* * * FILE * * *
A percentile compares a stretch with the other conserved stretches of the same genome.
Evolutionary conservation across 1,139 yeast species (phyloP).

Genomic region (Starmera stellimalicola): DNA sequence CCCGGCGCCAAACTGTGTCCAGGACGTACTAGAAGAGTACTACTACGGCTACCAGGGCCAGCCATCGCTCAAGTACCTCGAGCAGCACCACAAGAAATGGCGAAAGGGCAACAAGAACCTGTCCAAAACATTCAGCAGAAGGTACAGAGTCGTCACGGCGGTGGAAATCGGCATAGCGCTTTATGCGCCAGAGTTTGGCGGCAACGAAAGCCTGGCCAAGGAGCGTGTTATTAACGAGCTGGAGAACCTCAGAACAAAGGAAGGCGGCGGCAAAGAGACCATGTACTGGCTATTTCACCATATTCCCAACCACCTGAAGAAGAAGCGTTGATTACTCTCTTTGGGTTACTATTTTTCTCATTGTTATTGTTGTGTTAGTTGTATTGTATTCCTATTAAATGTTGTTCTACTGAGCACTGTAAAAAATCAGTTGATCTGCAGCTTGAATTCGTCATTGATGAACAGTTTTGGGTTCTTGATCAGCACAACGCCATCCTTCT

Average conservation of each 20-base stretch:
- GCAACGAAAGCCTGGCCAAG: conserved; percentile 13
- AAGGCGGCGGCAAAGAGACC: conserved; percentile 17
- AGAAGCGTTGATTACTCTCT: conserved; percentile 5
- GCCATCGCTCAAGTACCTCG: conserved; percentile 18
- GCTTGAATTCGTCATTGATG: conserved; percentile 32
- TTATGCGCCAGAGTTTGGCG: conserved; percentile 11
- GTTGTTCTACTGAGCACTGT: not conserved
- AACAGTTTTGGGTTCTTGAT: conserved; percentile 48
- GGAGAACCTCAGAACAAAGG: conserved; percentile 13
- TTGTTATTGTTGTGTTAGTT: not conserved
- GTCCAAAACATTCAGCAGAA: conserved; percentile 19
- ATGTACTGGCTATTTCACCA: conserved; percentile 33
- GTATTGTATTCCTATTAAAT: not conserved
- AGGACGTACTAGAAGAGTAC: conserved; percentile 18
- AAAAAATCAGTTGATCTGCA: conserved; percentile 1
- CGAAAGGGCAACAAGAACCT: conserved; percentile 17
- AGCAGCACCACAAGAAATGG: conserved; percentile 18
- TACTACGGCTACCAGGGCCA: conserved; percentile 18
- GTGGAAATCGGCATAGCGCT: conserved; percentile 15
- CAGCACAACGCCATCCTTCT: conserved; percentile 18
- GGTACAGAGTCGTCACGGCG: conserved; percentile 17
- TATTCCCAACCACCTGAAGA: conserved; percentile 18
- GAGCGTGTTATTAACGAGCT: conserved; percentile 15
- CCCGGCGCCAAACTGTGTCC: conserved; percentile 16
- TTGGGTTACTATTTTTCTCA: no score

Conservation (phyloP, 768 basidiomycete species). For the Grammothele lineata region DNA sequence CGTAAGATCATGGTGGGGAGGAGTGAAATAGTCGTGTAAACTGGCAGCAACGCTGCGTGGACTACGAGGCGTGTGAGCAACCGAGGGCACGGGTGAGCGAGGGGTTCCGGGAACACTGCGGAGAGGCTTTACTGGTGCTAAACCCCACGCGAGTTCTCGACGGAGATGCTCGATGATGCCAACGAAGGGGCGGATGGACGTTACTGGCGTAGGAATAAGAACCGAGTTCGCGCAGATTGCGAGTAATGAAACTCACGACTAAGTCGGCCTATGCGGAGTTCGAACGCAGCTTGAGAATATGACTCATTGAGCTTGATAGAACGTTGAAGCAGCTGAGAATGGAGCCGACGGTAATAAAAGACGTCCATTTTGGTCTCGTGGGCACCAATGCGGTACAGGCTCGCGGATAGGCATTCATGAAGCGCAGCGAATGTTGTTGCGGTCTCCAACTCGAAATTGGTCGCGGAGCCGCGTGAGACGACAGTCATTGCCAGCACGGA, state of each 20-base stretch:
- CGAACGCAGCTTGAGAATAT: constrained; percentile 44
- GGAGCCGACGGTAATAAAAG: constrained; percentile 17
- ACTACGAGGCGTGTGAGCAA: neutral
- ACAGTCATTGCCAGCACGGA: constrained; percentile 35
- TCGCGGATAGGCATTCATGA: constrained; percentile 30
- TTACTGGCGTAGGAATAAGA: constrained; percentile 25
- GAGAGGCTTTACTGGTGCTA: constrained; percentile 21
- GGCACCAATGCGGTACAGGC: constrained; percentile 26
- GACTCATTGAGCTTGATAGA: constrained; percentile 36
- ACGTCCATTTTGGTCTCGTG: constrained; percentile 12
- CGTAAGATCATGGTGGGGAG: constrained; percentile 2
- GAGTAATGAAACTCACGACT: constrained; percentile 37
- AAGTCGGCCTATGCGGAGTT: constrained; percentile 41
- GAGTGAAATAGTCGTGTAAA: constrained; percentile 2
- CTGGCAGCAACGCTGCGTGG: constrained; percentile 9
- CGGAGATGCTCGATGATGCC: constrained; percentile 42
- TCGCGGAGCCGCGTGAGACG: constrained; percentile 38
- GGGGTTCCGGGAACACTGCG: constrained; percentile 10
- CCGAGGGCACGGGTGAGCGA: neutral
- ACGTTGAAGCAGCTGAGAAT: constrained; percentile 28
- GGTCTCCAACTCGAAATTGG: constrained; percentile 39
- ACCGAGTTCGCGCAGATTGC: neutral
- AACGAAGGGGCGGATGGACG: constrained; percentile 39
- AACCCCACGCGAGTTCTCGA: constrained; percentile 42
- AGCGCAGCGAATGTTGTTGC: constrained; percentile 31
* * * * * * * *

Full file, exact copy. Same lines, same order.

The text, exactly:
A percentile compares a stretch with the other conserved stretches of the same genome.
Evolutionary conservation across 1,139 yeast species (phyloP).

Genomic region (Starmera stellimalicola): DNA sequence CCCGGCGCCAAACTGTGTCCAGGACGTACTAGAAGAGTACTACTACGGCTACCAGGGCCAGCCATCGCTCAAGTACCTCGAGCAGCACCACAAGAAATGGCGAAAGGGCAACAAGAACCTGTCCAAAACATTCAGCAGAAGGTACAGAGTCGTCACGGCGGTGGAAATCGGCATAGCGCTTTATGCGCCAGAGTTTGGCGGCAACGAAAGCCTGGCCAAGGAGCGTGTTATTAACGAGCTGGAGAACCTCAGAACAAAGGAAGGCGGCGGCAAAGAGACCATGTACTGGCTATTTCACCATATTCCCAACCACCTGAAGAAGAAGCGTTGATTACTCTCTTTGGGTTACTATTTTTCTCATTGTTATTGTTGTGTTAGTTGTATTGTATTCCTATTAAATGTTGTTCTACTGAGCACTGTAAAAAATCAGTTGATCTGCAGCTTGAATTCGTCATTGATGAACAGTTTTGGGTTCTTGATCAGCACAACGCCATCCTTCT

Average conservation of each 20-base stretch:
- GCAACGAAAGCCTGGCCAAG: conserved; percentile 13
- AAGGCGGCGGCAAAGAGACC: conserved; percentile 17
- AGAAGCGTTGATTACTCTCT: conserved; percentile 5
- GCCATCGCTCAAGTACCTCG: conserved; percentile 18
- GCTTGAATTCGTCATTGATG: conserved; percentile 32
- TTATGCGCCAGAGTTTGGCG: conserved; percentile 11
- GTTGTTCTACTGAGCACTGT: not conserved
- AACAGTTTTGGGTTCTTGAT: conserved; percentile 48
- GGAGAACCTCAGAACAAAGG: conserved; percentile 13
- TTGTTATTGTTGTGTTAGTT: not conserved
- GTCCAAAACATTCAGCAGAA: conserved; percentile 19
- ATGTACTGGCTATTTCACCA: conserved; percentile 33
- GTATTGTATTCCTATTAAAT: not conserved
- AGGACGTACTAGAAGAGTAC: conserved; percentile 18
- AAAAAATCAGTTGATCTGCA: conserved; percentile 1
- CGAAAGGGCAACAAGAACCT: conserved; percentile 17
- AGCAGCACCACAAGAAATGG: conserved; percentile 18
- TACTACGGCTACCAGGGCCA: conserved; percentile 18
- GTGGAAATCGGCATAGCGCT: conserved; percentile 15
- CAGCACAACGCCATCCTTCT: conserved; percentile 18
- GGTACAGAGTCGTCACGGCG: conserved; percentile 17
- TATTCCCAACCACCTGAAGA: conserved; percentile 18
- GAGCGTGTTATTAACGAGCT: conserved; percentile 15
- CCCGGCGCCAAACTGTGTCC: conserved; percentile 16
- TTGGGTTACTATTTTTCTCA: no score

Conservation (phyloP, 768 basidiomycete species). For the Grammothele lineata region DNA sequence CGTAAGATCATGGTGGGGAGGAGTGAAATAGTCGTGTAAACTGGCAGCAACGCTGCGTGGACTACGAGGCGTGTGAGCAACCGAGGGCACGGGTGAGCGAGGGGTTCCGGGAACACTGCGGAGAGGCTTTACTGGTGCTAAACCCCACGCGAGTTCTCGACGGAGATGCTCGATGATGCCAACGAAGGGGCGGATGGACGTTACTGGCGTAGGAATAAGAACCGAGTTCGCGCAGATTGCGAGTAATGAAACTCACGACTAAGTCGGCCTATGCGGAGTTCGAACGCAGCTTGAGAATATGACTCATTGAGCTTGATAGAACGTTGAAGCAGCTGAGAATGGAGCCGACGGTAATAAAAGACGTCCATTTTGGTCTCGTGGGCACCAATGCGGTACAGGCTCGCGGATAGGCATTCATGAAGCGCAGCGAATGTTGTTGCGGTCTCCAACTCGAAATTGGTCGCGGAGCCGCGTGAGACGACAGTCATTGCCAGCACGGA, state of each 20-base stretch:
- CGAACGCAGCTTGAGAATAT: constrained; percentile 44
- GGAGCCGACGGTAATAAAAG: constrained; percentile 17
- ACTACGAGGCGTGTGAGCAA: neutral
- ACAGTCATTGCCAGCACGGA: constrained; percentile 35
- TCGCGGATAGGCATTCATGA: constrained; percentile 30
- TTACTGGCGTAGGAATAAGA: constrained; percentile 25
- GAGAGGCTTTACTGGTGCTA: constrained; percentile 21
- GGCACCAATGCGGTACAGGC: constrained; percentile 26
- GACTCATTGAGCTTGATAGA: constrained; percentile 36
- ACGTCCATTTTGGTCTCGTG: constrained; percentile 12
- CGTAAGATCATGGTGGGGAG: constrained; percentile 2
- GAGTAATGAAACTCACGACT: constrained; percentile 37
- AAGTCGGCCTATGCGGAGTT: constrained; percentile 41
- GAGTGAAATAGTCGTGTAAA: constrained; percentile 2
- CTGGCAGCAACGCTGCGTGG: constrained; percentile 9
- CGGAGATGCTCGATGATGCC: constrained; percentile 42
- TCGCGGAGCCGCGTGAGACG: constrained; percentile 38
- GGGGTTCCGGGAACACTGCG: constrained; percentile 10
- CCGAGGGCACGGGTGAGCGA: neutral
- ACGTTGAAGCAGCTGAGAAT: constrained; percentile 28
- GGTCTCCAACTCGAAATTGG: constrained; percentile 39
- ACCGAGTTCGCGCAGATTGC: neutral
- AACGAAGGGGCGGATGGACG: constrained; percentile 39
- AACCCCACGCGAGTTCTCGA: constrained; percentile 42
- AGCGCAGCGAATGTTGTTGC: constrained; percentile 31